By 1700, Catholicism was well established in the colonies, though the Church remained in infancy. In the Spanish Southwest, Franciscans founded numerous missions, including the California chain stretching from San Diego to San Francisco. In the English colonies, Catholics enjoyed religious freedom only in Pennsylvania, where Philadelphia remained an important center of Catholic life throughout the period. Catholics could be found among both Loyalists and Patriots, but the enthusiastic participation of many Catholics in the cause for independence, combined with the French alliance and the ideas of freedom that accompanied the Revolution led to increasing toleration for Catholic faith and practice. The foundations of the Church's structure in the new nation were laid with the creation of the see of Baltimore and the naming of its first bishop, John Carroll.
1711 Fr. Eusebio Kino dies in Arizona
1724 Fr. Sebastien Rale killed by New England war party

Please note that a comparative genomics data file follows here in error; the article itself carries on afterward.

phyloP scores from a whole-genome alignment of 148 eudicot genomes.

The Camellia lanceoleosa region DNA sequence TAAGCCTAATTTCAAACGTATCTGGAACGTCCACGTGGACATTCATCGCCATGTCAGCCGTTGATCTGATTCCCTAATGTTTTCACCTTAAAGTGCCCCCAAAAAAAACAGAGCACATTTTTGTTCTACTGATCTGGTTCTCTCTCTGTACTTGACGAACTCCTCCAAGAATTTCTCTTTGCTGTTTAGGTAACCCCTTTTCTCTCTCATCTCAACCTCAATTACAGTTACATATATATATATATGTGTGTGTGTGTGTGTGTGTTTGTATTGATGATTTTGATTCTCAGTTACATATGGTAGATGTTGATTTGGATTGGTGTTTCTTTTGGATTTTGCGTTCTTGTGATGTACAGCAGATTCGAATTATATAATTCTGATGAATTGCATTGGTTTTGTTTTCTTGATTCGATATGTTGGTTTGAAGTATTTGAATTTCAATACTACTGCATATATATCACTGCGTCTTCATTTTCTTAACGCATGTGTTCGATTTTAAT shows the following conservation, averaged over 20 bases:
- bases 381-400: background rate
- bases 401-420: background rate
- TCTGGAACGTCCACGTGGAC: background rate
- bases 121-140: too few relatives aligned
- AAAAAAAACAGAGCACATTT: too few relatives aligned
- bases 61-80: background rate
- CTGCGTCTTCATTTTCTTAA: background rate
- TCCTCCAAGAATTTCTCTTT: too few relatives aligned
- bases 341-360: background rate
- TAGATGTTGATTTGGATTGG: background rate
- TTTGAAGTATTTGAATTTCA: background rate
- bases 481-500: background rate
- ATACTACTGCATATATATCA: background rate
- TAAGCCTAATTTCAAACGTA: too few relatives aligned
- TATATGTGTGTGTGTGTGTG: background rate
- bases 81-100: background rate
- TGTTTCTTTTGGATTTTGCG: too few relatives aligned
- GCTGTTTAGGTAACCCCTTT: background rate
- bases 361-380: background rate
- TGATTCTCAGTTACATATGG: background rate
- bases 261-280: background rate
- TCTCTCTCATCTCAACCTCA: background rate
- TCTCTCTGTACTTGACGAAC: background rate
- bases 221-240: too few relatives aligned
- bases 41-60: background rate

1752 Fr. Ferdinand Farmer arrives in Lancaster, Pennsylvania
1776 Charles Carroll of Carrollton signs Declaration of Independence
1776 Tadeusz Kosciuszko joins American cause
1777 Casimir Pulaski made commander of American cavalry
1778 Fr. Pierre Gibault pledges support to American cause
1782 Hector St. John de Crèvecoeur publishes Letters from an American Farmer
1784 Serra dies, Fr. Fermín Lasuén becomes head of California missions
1789 Fr. John Thayer ordained
1790 Mathew Carey publishes first American edition of Douay-Reims bible
1791 First Catholic seminary in US founded, St. Mary's of Baltimore
1793 Fr. Stephen Badin first priest ordained in U.S.
1793 Diocese of Louisiana and the Floridas created
1794 John Barry made chief of US Navy